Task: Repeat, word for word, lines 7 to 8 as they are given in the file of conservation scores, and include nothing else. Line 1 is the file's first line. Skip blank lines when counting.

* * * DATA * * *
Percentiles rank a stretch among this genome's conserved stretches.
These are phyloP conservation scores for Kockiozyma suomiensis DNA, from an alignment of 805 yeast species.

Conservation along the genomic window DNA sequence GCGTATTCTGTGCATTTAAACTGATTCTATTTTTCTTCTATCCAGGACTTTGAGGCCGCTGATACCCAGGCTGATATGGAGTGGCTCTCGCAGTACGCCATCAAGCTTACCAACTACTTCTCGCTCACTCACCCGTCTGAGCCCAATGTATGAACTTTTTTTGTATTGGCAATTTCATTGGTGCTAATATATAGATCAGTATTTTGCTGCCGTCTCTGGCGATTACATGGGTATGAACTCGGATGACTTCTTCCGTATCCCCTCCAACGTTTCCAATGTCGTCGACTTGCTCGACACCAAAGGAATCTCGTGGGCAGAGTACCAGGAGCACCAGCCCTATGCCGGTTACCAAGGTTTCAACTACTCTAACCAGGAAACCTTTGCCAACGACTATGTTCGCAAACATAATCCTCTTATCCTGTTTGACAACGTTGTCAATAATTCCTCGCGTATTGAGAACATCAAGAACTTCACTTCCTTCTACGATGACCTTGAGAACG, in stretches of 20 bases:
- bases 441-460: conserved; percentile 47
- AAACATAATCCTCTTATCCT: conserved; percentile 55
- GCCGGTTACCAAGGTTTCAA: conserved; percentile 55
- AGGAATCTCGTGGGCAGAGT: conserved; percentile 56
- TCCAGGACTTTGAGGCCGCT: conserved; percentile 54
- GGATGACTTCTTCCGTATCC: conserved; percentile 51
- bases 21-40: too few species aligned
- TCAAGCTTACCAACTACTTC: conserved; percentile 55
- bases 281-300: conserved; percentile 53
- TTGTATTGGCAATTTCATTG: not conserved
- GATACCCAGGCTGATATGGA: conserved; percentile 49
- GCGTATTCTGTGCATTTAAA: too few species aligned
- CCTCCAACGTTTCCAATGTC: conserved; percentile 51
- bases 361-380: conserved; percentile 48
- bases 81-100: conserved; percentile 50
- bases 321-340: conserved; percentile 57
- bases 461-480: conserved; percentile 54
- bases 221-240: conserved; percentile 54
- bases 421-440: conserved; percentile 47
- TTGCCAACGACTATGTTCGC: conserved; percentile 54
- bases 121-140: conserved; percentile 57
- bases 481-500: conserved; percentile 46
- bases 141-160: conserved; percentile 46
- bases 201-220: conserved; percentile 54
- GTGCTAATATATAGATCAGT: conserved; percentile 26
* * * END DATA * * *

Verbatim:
- AGGAATCTCGTGGGCAGAGT: conserved; percentile 56
- TCCAGGACTTTGAGGCCGCT: conserved; percentile 54